The well-respected representative from Virginia, George Washington, stood and stretched to his full impressive height of six feet, three inches, and said, “Gentlemen, I fear that the manner in which this Second Amendment is currently worded would lead to innumerable difficulties in future years. Already inventions are being modeled that are creating rifles that would be able to fire more than one shot with a single load. A young man has invented a pistol to take the place of a flintlock, that would be enable the owner to fire six shells before having to reload. I can only imagine what firearms will be invented in forthcoming years. I am staggered to think of a majority of our citizenry owning these dangerous weapons, made legal by the confusing wording of this Amendment. It must be changed.”
          A hum of agreement was created by the current Amendment’s supporters, joined by a chorus of dissent.
          Ben Franklin stood again. “The inventive minds of Americans will someday imagine and actually create firearms that will make those of today pale in their ability to wound and murder his fellow citizens. I cannot and do not want to think of this nation filled with men of all deranged sorts legally owning weapons that would easily kill or maim his fellow man – and these murders would be enabled by the current incarnation of this Amendment.”
          “My fellow delegates, stated James Madison, I would fear to envision this nation saddled with the wording in our most precious document that enables our future citizens to confuse the word Militia, which we, in this room, know pertains only to an officially constructed and regulated state army and not any individual loose on the streets of this new Republic. It is imperative that we alter the wording of this Amendment so that the millions of future Americans will not be saddled with the dangerous likelihood of any citizen carrying and using firearms at their will – all this with the actual sanction of their government.”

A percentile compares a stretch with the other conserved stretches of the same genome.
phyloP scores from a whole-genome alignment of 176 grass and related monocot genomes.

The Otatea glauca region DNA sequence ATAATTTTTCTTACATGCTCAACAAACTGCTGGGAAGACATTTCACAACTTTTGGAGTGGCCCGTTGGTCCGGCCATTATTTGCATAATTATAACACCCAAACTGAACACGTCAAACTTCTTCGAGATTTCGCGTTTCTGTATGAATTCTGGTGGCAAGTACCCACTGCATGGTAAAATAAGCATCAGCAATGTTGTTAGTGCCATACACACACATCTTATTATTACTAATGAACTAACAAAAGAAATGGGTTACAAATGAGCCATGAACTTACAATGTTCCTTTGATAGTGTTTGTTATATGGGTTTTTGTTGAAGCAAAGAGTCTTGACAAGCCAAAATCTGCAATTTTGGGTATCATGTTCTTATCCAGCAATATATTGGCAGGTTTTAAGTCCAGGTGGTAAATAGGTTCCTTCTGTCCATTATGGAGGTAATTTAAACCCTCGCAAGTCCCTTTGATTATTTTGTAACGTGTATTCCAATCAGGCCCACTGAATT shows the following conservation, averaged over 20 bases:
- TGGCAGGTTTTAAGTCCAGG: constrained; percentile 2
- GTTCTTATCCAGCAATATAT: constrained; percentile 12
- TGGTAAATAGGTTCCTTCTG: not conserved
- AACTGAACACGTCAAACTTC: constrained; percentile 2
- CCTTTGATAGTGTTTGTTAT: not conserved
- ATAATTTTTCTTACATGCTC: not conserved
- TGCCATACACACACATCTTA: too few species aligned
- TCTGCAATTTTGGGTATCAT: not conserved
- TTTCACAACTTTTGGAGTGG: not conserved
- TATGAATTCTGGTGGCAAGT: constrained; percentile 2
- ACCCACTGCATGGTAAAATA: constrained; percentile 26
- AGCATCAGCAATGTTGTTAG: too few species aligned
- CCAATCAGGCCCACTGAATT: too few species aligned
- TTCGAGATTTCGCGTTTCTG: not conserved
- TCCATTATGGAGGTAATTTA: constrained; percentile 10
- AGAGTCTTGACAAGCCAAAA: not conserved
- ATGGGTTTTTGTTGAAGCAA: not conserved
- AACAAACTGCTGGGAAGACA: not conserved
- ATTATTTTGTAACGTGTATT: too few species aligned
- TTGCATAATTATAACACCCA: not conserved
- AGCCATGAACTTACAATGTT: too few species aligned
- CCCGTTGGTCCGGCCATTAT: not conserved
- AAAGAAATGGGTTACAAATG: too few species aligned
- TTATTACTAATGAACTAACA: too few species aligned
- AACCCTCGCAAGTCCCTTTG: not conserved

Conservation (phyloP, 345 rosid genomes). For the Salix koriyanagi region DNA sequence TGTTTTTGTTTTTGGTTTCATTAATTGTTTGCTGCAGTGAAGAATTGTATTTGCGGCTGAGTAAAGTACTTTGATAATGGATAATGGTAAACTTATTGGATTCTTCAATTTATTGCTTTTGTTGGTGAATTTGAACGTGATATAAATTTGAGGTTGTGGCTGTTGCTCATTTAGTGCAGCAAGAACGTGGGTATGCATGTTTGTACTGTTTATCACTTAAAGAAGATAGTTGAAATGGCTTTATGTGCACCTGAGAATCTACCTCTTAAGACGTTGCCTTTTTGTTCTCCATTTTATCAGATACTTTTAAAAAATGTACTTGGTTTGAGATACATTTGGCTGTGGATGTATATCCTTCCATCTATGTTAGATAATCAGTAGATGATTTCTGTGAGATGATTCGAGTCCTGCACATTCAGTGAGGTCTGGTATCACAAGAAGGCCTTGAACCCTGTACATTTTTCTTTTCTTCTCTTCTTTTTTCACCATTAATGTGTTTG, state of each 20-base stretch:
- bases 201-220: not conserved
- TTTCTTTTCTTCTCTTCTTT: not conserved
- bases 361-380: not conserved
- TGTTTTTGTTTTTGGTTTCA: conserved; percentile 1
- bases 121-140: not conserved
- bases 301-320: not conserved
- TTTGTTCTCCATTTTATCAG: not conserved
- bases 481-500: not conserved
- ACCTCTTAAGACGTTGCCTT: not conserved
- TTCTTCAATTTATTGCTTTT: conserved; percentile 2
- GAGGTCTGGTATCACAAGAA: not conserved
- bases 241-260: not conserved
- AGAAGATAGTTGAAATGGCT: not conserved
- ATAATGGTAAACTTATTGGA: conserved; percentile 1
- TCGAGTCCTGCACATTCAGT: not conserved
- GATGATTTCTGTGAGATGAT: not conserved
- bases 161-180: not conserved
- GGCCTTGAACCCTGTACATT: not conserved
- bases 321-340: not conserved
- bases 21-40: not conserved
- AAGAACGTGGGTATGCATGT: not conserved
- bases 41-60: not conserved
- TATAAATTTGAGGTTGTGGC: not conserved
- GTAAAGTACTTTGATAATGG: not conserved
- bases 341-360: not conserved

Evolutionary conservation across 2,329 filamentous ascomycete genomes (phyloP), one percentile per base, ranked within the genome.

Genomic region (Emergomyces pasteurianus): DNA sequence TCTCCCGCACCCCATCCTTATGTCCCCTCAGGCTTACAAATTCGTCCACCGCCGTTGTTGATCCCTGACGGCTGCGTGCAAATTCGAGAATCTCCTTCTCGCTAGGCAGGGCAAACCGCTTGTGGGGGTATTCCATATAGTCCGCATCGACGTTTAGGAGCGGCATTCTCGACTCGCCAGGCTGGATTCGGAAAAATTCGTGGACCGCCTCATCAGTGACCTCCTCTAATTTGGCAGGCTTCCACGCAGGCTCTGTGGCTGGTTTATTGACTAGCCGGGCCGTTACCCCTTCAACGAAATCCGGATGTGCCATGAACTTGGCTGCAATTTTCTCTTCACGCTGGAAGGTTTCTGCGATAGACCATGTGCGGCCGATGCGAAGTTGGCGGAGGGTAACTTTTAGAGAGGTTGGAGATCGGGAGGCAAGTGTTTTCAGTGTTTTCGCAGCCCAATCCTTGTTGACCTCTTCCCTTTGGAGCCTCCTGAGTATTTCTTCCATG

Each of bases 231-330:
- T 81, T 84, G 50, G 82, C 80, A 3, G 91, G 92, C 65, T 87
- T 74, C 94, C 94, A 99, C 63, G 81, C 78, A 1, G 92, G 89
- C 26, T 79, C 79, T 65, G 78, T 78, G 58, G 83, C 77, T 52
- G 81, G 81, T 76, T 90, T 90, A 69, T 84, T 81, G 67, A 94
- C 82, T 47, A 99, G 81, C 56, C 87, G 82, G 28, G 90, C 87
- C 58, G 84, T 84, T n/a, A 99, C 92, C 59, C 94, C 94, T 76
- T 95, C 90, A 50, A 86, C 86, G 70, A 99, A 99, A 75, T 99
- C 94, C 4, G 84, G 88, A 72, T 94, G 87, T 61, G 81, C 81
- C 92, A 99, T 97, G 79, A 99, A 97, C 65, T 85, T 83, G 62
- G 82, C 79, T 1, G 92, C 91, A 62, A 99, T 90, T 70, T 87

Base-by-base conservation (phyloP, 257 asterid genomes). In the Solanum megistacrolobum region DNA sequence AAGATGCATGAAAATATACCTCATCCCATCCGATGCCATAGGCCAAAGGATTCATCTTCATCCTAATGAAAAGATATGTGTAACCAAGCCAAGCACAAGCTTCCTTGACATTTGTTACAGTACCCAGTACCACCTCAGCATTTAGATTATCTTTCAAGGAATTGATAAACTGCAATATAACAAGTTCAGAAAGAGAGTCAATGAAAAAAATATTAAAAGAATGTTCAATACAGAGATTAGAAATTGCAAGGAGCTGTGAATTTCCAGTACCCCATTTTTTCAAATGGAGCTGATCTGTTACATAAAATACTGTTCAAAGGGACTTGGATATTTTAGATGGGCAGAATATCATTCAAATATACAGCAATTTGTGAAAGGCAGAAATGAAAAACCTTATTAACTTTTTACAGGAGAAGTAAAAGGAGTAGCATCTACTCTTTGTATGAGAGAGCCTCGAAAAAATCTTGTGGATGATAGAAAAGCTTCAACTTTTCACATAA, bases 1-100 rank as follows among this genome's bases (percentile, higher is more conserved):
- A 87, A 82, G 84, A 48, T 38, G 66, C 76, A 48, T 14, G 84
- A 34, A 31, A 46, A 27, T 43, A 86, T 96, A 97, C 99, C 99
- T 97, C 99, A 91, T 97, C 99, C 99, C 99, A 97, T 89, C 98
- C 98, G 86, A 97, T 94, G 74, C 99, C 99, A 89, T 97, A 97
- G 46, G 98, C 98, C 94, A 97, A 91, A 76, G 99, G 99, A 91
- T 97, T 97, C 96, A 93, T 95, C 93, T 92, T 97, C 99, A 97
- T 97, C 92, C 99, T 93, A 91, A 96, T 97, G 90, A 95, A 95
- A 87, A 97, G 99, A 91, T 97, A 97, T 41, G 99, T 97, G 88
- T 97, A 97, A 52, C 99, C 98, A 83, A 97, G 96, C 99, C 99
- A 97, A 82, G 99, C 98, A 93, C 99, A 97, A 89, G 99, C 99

Ben Franklin, even at his young age, was respected for his clarity of thought, added, “Gentlemen, I propose that we reconsider the wording of this important Second Amendment and look long into this nation’s future at the possibility of it, in its current state, would legally enable men who should not be owners and carriers of dangerous weapons to prey upon innocent citizens.”
          James Madison, sat quietly, his head nodding in agreement with the wise Ben Franklin. He pondered, “We must not permit the current wording of this Amendment to become the law of this great nation. Methinks it would create untold dangers to future Americans.”
          For months the delegates argued over the wording of the Second Amendment, but could not arrive at a satisfactory alternative. After spirited debate the original Bill of Rights were adopted on December 15, 1791.
          As he signed the document on that date, James Madison thought, “I augers strongly that the future citizens of this great nation will carry on this deliberation. I also fear for those citizens who will become victims of this governmental sanction to own weapons which will no doubt be used in cases to wound and kill its own citizenry.”